In His Dark Materials, cutting a hole in a universe means damaging it, and that Dust, a metaphor for consciousness, escapes through the cracks. And consciousness, pure, free thought, is exactly what we humans need above all else. According to Pullman, we don’t need someone else to tell us the difference between good and evil. Instead, we need to think for ourselves. This leaking of consciousness into nothingness symbolises our tendency to let others do the thinking for us, which will eventually cause our demise.

I usually reread Pullman’s novels every year, and each time I focus on a different theme. I have previously focused on growing up, on what dæmons are, exactly, on identity, on the role of religion, on consciousness, and on stories. This time, of course, I paid special attention to the multiple universes. I wondered about its significance, and what it all meant. Everything fell into place when I read the following quotation:

At the summit of the slope she looked for the last time at the Dust-stream, with the clouds and the wind blowing across it and the moon standing firm in the middle.

And then she saw what they were doing, at last: she saw what the great purpose was.

They were trying to hold back the Dust-flood. They were striving to put some barriers up against the terrible stream: win, moon, clouds, leaves, grass, all those lovely things were crying out and hurling themselves into the struggle to keep the Shadow-particles in this universe, which they so enriched.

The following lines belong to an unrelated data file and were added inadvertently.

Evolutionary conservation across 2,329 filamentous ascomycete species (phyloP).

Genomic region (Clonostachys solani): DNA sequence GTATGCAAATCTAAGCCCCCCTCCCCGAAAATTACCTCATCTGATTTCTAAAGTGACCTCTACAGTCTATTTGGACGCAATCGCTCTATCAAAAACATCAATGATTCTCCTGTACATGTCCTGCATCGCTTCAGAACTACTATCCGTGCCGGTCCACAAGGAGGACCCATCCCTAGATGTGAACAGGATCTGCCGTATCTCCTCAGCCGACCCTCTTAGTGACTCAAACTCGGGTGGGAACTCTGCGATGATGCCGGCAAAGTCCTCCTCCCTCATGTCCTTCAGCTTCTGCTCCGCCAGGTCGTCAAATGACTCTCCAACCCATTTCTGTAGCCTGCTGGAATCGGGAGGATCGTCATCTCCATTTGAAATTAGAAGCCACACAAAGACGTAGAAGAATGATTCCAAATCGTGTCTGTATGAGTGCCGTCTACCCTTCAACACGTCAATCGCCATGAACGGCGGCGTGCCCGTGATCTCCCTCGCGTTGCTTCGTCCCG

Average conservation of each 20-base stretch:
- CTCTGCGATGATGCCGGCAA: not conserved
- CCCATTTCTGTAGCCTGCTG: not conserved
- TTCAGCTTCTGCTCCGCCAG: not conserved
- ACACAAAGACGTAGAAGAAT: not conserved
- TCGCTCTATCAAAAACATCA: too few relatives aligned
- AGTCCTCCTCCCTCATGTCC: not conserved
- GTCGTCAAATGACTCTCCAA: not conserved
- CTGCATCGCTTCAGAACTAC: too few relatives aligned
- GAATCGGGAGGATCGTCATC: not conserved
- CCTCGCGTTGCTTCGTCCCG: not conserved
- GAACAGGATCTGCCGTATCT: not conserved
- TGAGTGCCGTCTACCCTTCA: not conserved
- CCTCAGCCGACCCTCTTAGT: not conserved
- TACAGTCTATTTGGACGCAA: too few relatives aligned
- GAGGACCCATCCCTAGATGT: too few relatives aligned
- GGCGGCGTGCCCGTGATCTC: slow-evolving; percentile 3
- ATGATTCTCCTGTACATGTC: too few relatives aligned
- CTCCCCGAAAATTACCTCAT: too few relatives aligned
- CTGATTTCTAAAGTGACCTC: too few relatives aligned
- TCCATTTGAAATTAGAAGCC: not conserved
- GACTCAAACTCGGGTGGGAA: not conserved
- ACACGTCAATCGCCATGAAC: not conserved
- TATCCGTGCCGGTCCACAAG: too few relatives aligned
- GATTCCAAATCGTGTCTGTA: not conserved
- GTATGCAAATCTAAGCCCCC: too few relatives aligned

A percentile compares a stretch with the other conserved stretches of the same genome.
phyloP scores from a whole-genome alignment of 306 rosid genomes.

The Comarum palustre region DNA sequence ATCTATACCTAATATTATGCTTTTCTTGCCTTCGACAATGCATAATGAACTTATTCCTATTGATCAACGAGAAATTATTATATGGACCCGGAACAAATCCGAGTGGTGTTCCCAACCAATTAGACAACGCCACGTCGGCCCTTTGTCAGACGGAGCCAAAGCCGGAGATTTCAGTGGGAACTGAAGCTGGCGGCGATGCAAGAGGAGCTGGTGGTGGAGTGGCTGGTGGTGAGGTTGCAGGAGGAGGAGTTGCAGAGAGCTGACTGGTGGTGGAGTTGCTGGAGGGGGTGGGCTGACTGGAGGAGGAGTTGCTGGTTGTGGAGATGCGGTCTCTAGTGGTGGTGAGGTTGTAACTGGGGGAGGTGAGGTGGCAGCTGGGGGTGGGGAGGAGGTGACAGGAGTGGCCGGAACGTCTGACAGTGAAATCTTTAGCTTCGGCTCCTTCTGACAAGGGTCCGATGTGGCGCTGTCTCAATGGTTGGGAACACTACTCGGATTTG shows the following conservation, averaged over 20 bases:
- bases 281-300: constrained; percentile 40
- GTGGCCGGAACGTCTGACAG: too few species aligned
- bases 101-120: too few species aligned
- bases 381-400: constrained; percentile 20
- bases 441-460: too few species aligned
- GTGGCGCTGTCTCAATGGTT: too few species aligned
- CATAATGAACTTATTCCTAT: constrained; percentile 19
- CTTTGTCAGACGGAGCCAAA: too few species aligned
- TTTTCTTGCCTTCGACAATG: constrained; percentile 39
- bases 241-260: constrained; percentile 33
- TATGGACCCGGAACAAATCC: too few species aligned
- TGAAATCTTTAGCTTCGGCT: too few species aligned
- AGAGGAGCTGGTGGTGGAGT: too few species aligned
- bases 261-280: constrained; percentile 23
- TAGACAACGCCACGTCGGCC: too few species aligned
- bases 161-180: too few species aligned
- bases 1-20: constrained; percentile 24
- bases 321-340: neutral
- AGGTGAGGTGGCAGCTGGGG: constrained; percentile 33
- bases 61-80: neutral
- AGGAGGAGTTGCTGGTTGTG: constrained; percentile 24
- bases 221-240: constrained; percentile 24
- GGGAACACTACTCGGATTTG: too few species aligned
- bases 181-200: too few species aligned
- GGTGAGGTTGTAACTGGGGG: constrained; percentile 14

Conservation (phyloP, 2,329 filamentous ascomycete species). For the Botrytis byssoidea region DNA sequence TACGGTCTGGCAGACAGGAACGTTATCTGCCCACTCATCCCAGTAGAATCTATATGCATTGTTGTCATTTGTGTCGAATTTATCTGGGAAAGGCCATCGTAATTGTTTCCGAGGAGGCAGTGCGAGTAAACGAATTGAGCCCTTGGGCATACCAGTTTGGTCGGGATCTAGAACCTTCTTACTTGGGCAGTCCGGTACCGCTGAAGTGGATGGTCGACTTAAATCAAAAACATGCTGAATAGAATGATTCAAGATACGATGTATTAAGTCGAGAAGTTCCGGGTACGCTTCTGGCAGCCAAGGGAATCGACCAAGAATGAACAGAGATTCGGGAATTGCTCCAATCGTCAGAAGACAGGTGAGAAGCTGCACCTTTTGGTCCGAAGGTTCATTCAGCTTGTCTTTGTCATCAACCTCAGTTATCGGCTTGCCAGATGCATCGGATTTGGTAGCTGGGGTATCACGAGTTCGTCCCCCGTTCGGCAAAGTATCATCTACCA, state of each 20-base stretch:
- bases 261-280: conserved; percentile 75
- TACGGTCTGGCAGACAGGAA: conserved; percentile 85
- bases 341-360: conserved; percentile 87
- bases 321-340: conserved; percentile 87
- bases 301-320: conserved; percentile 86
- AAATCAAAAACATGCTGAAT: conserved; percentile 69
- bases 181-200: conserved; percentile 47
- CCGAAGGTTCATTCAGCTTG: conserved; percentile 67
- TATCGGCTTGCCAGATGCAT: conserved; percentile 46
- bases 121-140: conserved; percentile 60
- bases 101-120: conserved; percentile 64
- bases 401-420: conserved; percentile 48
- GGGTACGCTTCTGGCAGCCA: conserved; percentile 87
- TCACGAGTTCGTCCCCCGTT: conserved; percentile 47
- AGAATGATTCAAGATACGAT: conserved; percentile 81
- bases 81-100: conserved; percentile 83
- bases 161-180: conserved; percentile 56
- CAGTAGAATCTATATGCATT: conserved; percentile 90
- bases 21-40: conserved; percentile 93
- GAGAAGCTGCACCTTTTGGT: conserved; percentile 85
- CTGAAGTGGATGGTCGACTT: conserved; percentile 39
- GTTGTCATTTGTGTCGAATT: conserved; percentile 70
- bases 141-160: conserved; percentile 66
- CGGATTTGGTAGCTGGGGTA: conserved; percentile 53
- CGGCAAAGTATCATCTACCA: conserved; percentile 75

Philip Pullman, The Amber Spyglass, page 454

It turns out that Lyra and Will are not on their own. Every single thing is fighting to keep consciousness into the worlds. Even though this scene only describes one universe, I am sure Pullman implies that in every single one of the infinite number of universes, inanimate objects are doing the same thing: trying to save the world. Lyra cannot live in any universe but her own, and she needed to travel through a multitude of universes, and repair all the holes in them, in order to come to that realisation. That also means that she and Will will never see each other again.

I always end up a crying mess when I read His Dark Materials. I also bawled my eyes out when I watched the final minutes of Everything Everywhere All at Once. Somehow, I noticed, all these journeys through infinite universes only lead to our true selves, in the one world we grew up. Even though we love thinking about the multiverse, and love the idea of travelling through all of them and leaving our mark on them, all it does is allowing us to come to terms with who we really are.

Haven’t we always need edsomething that is just beyond our understanding in order to understand ourselves just a bit more?

Do you believe in the multiverse? If there were an infinite number of universes in which you could be anything you wanted, what would you most like to be? Do you think that there’s a universe that closely resembles one of your favourite novels? Which universe are you dying to visit? Please let me know in the comments! Also, don’t forget to follow me for more book-related posts!

These giraffes represent the forms my dæmon would take in different universes. Always slightly different, but still recognisable as a giraffe. As me.